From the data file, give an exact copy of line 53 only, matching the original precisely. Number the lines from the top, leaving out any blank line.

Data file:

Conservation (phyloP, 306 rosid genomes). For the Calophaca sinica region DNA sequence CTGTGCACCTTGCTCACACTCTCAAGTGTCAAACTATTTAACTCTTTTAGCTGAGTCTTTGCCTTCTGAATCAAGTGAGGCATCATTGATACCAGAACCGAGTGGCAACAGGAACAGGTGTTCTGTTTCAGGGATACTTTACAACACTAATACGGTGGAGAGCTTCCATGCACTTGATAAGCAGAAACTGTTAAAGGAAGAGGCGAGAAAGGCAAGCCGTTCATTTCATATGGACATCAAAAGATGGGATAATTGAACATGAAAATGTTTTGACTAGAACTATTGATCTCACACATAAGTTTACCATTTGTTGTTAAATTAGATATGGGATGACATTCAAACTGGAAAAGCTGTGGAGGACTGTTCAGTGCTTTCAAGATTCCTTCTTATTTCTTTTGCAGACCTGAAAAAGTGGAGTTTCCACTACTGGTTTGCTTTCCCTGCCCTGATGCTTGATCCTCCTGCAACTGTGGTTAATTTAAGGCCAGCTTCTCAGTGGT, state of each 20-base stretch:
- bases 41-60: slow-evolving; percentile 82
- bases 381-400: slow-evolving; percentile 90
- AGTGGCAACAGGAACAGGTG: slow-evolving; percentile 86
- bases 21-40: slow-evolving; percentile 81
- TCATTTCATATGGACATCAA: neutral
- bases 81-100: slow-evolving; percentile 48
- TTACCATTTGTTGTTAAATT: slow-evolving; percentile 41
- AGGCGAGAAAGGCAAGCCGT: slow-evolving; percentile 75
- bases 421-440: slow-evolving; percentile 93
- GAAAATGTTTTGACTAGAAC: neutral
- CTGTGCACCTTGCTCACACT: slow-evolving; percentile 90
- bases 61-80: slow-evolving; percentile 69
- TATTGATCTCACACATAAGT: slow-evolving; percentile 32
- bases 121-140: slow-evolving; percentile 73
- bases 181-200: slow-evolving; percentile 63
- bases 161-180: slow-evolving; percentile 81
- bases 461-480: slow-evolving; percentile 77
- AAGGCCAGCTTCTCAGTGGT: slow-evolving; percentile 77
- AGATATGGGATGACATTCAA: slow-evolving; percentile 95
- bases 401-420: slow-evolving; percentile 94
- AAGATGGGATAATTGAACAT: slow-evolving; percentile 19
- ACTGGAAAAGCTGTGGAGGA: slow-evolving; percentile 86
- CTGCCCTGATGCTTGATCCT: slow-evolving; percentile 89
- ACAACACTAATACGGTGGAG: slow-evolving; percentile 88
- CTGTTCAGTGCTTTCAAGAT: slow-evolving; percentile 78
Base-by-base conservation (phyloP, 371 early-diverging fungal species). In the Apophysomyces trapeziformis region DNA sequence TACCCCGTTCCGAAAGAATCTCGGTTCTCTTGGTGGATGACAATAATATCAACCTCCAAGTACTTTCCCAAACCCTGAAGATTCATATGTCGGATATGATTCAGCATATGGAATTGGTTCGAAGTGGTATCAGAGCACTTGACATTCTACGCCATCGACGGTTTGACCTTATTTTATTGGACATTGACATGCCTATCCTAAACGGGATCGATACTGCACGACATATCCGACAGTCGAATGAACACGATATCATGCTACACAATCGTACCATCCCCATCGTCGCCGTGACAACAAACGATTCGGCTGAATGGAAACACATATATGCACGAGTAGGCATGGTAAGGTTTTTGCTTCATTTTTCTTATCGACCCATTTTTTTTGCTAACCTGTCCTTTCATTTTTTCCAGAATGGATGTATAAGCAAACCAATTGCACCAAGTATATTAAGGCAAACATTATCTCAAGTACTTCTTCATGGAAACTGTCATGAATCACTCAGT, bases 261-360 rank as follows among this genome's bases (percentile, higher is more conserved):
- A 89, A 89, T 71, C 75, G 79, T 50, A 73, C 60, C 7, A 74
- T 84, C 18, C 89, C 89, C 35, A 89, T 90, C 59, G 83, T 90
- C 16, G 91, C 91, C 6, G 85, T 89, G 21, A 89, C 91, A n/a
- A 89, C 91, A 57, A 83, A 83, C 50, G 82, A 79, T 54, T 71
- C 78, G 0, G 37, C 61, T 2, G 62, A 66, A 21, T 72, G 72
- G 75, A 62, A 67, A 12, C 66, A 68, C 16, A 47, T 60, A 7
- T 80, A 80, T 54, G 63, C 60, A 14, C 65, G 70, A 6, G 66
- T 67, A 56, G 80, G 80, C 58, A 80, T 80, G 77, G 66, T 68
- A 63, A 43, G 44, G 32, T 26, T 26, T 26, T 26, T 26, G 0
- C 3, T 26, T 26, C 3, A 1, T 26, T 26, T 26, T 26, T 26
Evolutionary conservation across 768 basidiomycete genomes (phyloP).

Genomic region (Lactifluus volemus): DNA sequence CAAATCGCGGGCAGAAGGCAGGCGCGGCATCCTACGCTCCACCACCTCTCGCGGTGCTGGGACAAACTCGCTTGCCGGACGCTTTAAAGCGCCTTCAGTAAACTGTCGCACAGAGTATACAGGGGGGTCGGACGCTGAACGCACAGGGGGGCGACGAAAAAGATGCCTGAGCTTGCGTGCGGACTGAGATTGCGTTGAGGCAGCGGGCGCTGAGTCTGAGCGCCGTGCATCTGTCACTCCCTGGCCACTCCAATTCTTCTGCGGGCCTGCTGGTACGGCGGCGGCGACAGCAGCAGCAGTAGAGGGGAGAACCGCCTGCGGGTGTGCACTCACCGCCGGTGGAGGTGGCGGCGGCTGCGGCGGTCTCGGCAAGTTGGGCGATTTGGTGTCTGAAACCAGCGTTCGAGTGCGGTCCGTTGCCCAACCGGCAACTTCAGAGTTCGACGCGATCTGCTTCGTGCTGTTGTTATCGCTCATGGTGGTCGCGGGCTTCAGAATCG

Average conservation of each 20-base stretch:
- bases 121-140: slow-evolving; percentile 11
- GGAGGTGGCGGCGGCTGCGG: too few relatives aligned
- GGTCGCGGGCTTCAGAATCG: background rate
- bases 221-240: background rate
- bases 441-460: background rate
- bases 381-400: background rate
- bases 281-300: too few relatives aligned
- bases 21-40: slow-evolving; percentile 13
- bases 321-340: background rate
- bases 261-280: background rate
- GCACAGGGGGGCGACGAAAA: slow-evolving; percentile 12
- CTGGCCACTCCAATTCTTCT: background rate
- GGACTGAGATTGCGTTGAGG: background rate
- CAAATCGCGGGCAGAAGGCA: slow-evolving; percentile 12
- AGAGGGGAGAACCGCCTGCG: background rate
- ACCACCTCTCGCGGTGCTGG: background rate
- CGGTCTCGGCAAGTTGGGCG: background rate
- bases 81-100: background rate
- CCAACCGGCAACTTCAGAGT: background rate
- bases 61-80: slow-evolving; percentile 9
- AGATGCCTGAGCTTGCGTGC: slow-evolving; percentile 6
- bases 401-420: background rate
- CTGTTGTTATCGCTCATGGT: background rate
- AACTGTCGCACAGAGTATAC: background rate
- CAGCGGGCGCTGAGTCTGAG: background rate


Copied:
- GGACTGAGATTGCGTTGAGG: background rate